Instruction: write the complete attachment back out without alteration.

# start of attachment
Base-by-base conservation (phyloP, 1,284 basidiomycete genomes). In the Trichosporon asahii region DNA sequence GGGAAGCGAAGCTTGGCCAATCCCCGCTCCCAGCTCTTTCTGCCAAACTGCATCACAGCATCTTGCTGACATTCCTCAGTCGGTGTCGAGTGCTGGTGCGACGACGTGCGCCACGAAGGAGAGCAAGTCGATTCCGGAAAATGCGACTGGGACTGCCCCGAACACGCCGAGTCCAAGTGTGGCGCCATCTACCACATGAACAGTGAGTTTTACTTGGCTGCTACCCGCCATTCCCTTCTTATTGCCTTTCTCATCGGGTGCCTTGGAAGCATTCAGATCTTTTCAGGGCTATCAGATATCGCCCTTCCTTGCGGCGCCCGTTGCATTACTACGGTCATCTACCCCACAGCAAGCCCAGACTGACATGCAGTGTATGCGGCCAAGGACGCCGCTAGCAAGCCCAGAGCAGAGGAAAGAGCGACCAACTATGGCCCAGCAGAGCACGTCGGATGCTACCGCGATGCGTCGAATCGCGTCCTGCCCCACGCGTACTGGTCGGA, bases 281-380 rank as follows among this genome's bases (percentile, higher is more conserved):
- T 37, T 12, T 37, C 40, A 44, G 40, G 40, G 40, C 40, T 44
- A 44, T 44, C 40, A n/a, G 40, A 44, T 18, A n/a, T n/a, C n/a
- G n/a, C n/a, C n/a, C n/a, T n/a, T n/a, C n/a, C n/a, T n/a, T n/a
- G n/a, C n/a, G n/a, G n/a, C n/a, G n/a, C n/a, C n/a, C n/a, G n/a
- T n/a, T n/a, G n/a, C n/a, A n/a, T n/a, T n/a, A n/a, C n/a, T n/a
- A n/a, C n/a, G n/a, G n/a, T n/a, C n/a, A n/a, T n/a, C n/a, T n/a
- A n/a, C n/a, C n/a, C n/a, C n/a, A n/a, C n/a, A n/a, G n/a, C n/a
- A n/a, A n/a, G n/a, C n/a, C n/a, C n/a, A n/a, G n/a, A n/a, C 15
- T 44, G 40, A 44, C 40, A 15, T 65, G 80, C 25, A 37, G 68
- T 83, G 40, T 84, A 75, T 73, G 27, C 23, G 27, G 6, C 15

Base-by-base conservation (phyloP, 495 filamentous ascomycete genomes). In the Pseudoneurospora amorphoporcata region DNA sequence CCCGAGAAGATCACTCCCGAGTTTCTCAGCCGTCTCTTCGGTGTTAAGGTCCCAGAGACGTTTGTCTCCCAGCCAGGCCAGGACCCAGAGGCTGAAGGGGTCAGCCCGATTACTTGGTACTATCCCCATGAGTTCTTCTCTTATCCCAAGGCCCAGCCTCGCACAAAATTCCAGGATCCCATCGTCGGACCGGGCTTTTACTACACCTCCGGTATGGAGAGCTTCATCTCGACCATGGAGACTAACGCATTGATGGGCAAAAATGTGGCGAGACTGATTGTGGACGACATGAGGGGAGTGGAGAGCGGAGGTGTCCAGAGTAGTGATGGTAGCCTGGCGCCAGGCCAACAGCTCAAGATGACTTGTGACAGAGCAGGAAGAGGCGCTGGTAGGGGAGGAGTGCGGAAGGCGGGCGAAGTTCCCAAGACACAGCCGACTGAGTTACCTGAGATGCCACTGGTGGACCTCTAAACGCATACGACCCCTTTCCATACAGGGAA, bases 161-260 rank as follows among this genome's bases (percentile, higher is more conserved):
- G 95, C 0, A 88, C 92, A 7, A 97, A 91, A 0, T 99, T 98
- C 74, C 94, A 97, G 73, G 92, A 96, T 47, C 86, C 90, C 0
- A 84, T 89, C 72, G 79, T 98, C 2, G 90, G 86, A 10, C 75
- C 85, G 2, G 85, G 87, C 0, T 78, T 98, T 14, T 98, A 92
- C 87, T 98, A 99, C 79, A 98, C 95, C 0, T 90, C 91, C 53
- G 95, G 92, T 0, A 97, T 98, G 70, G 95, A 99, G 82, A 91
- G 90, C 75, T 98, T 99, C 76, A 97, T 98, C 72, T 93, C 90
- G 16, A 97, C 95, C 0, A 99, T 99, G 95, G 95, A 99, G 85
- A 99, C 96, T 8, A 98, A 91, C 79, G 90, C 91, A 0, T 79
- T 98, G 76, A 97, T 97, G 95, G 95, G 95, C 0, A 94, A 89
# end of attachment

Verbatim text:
Base-by-base conservation (phyloP, 1,284 basidiomycete genomes). In the Trichosporon asahii region DNA sequence GGGAAGCGAAGCTTGGCCAATCCCCGCTCCCAGCTCTTTCTGCCAAACTGCATCACAGCATCTTGCTGACATTCCTCAGTCGGTGTCGAGTGCTGGTGCGACGACGTGCGCCACGAAGGAGAGCAAGTCGATTCCGGAAAATGCGACTGGGACTGCCCCGAACACGCCGAGTCCAAGTGTGGCGCCATCTACCACATGAACAGTGAGTTTTACTTGGCTGCTACCCGCCATTCCCTTCTTATTGCCTTTCTCATCGGGTGCCTTGGAAGCATTCAGATCTTTTCAGGGCTATCAGATATCGCCCTTCCTTGCGGCGCCCGTTGCATTACTACGGTCATCTACCCCACAGCAAGCCCAGACTGACATGCAGTGTATGCGGCCAAGGACGCCGCTAGCAAGCCCAGAGCAGAGGAAAGAGCGACCAACTATGGCCCAGCAGAGCACGTCGGATGCTACCGCGATGCGTCGAATCGCGTCCTGCCCCACGCGTACTGGTCGGA, bases 281-380 rank as follows among this genome's bases (percentile, higher is more conserved):
- T 37, T 12, T 37, C 40, A 44, G 40, G 40, G 40, C 40, T 44
- A 44, T 44, C 40, A n/a, G 40, A 44, T 18, A n/a, T n/a, C n/a
- G n/a, C n/a, C n/a, C n/a, T n/a, T n/a, C n/a, C n/a, T n/a, T n/a
- G n/a, C n/a, G n/a, G n/a, C n/a, G n/a, C n/a, C n/a, C n/a, G n/a
- T n/a, T n/a, G n/a, C n/a, A n/a, T n/a, T n/a, A n/a, C n/a, T n/a
- A n/a, C n/a, G n/a, G n/a, T n/a, C n/a, A n/a, T n/a, C n/a, T n/a
- A n/a, C n/a, C n/a, C n/a, C n/a, A n/a, C n/a, A n/a, G n/a, C n/a
- A n/a, A n/a, G n/a, C n/a, C n/a, C n/a, A n/a, G n/a, A n/a, C 15
- T 44, G 40, A 44, C 40, A 15, T 65, G 80, C 25, A 37, G 68
- T 83, G 40, T 84, A 75, T 73, G 27, C 23, G 27, G 6, C 15

Base-by-base conservation (phyloP, 495 filamentous ascomycete genomes). In the Pseudoneurospora amorphoporcata region DNA sequence CCCGAGAAGATCACTCCCGAGTTTCTCAGCCGTCTCTTCGGTGTTAAGGTCCCAGAGACGTTTGTCTCCCAGCCAGGCCAGGACCCAGAGGCTGAAGGGGTCAGCCCGATTACTTGGTACTATCCCCATGAGTTCTTCTCTTATCCCAAGGCCCAGCCTCGCACAAAATTCCAGGATCCCATCGTCGGACCGGGCTTTTACTACACCTCCGGTATGGAGAGCTTCATCTCGACCATGGAGACTAACGCATTGATGGGCAAAAATGTGGCGAGACTGATTGTGGACGACATGAGGGGAGTGGAGAGCGGAGGTGTCCAGAGTAGTGATGGTAGCCTGGCGCCAGGCCAACAGCTCAAGATGACTTGTGACAGAGCAGGAAGAGGCGCTGGTAGGGGAGGAGTGCGGAAGGCGGGCGAAGTTCCCAAGACACAGCCGACTGAGTTACCTGAGATGCCACTGGTGGACCTCTAAACGCATACGACCCCTTTCCATACAGGGAA, bases 161-260 rank as follows among this genome's bases (percentile, higher is more conserved):
- G 95, C 0, A 88, C 92, A 7, A 97, A 91, A 0, T 99, T 98
- C 74, C 94, A 97, G 73, G 92, A 96, T 47, C 86, C 90, C 0
- A 84, T 89, C 72, G 79, T 98, C 2, G 90, G 86, A 10, C 75
- C 85, G 2, G 85, G 87, C 0, T 78, T 98, T 14, T 98, A 92
- C 87, T 98, A 99, C 79, A 98, C 95, C 0, T 90, C 91, C 53
- G 95, G 92, T 0, A 97, T 98, G 70, G 95, A 99, G 82, A 91
- G 90, C 75, T 98, T 99, C 76, A 97, T 98, C 72, T 93, C 90
- G 16, A 97, C 95, C 0, A 99, T 99, G 95, G 95, A 99, G 85
- A 99, C 96, T 8, A 98, A 91, C 79, G 90, C 91, A 0, T 79
- T 98, G 76, A 97, T 97, G 95, G 95, G 95, C 0, A 94, A 89